It is possible to be reasonable and courteous yet still firm regarding room-exchange requests. Keep in mind that you may encounter room-change limitations related to high hotel occupancy. If so, be prepared to utilize your own gray matter, if necessary, to assist hotel staff with brainstorming a satisfactory solution.

Possible solutions may include a room upgrade with or without additional cost; a discount on the room price, if you are willing to remain in the room and deal with the problem, and changing to another room the following day. The length of your planned stay at the property is often a consideration, since what may be acceptable for one night may not be for more.

Individual philosophies definitely apply. I admit that I tend to view my hotel room as my temporary castle. Therefore, I wish it to be as comfortable in all ways as possible and am willing to make the extra effort to try to insure such is the case.

Having said that, I would also proffer that in many situations, overall one may experience less stress and be best served by simply being prepared to “go with the flow,” the key to which often is being able to determine what the flow is, if indeed there is one.

A chaotic front desk atmosphere at the point of check-in may not be the indicator of “a flow,” for example, but merely a temporary situation that will sort itself out naturally if you have the time and will to exercise a modicum of patience.

A final advisory

The “early bird” theory definitely applies regarding increasing the likelihood of room-changing options on arrival both before and after check-in. Generally, I recommend trying to arrive at the hotel as early as possible, even before the advertised earliest check-in time. The more unfamiliar you are with the property and the longer your planned stay, the more important this can prove to be.

At the conclusion of this considerable discourse, one final thought reigns supreme: may you, as deserving fellow travelers, always find healthful, respite-endowed lodgings along your way.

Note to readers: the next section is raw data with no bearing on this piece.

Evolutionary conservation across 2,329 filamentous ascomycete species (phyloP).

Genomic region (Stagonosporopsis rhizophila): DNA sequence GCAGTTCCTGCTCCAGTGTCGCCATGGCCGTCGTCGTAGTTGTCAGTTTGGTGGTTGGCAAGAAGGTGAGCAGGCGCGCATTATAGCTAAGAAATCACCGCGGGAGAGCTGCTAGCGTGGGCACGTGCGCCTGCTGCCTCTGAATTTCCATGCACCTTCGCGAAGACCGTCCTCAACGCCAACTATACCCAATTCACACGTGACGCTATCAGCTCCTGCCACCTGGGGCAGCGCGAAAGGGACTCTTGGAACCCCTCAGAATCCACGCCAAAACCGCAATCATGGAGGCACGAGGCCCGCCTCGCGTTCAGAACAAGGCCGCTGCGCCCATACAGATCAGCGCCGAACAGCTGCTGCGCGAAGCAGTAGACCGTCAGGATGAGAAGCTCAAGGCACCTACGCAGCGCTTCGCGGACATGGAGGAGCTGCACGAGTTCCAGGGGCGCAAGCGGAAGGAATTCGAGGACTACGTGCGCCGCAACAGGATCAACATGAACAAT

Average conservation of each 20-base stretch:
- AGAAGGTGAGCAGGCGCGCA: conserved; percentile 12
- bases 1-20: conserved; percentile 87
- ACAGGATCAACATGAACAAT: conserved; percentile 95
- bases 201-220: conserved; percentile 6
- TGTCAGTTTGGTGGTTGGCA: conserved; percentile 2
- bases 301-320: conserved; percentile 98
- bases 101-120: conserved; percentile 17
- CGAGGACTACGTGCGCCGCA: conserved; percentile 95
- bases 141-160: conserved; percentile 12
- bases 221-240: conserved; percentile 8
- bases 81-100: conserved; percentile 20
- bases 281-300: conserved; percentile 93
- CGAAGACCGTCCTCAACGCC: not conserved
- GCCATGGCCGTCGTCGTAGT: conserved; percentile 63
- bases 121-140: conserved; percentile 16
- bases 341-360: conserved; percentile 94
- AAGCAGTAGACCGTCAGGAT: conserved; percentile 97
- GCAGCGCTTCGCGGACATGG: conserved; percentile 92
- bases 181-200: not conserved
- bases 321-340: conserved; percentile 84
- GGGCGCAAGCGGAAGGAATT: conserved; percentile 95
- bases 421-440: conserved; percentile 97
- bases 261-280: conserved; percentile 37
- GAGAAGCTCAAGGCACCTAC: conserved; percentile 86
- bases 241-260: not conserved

Keck's Beyond the Garden Wall

❝If, in the normal course of journeying,
One tends to find comfort with comfort,
Should it not then follow
That absence of delay
And cleverness of way
Indeed may save the day
And thereby, as well, the night? ❞
— Randy’s mirthful scribing regarding the subject of this column

Please login or subscribe to ITN to read the entire post.

There are times when travelers arrive at a hotel or other accommodation to find that they wish to change from the room they have been assigned, even though it is of the room type and category they requested and reserved. In this edition of “Under the Microscope,” I will examine some typical situations encountered and some of the options available.

Check-in strategies and procedures

First, at the point of check-in, make no assumptions and confirm that the room being assigned to you is in fact the type and category requested and reserved.

Next, ask to see a hotel room chart or floor plan so that you can note specifically where your room is located, if such is not already obvious. Most hotels have such room location charts or floor plans.

Determine if the location addresses any special needs or preferences, such as being close but not too close (noise considerations) to an elevator to reduce walking distances. Ask whether or not the room being assigned has a preferred view, if there is such at the hotel. If it does not, ask if you can be changed to a room that does, assuming that would be your preference. Usually, higher floors offer the best views.

If advised that view rooms are more costly than the one you have confirmed, you may wish to inquire as to the possibility of upgrading for a small additional charge. I have done this successfully on many occasions, sometimes with the upgrade charge even being waived.

Room inspection versus rolling the dice

If, while still at the check-in desk, you have any doubt whatsoever about any facet of the room you have been assigned, I strongly urge you to request a room inspection before committing to and taking occupancy of the room. The small amount of extra time necessary to do a room inspection may pay big dividends. If there is a reasonable choice of rooms, it may be possible to inspect two or more, especially if there is a variety of settings, locations, views, etc.

The lower the recognized rating of the hotel and the longer the planned stay, the more important this advance room inspection effort may prove to be.

Remember, you are the customer who needs to be satisfied, and as long as your requests are reasonable and friendly, they should and deserve to be cheerfully accommodated by hotel staff.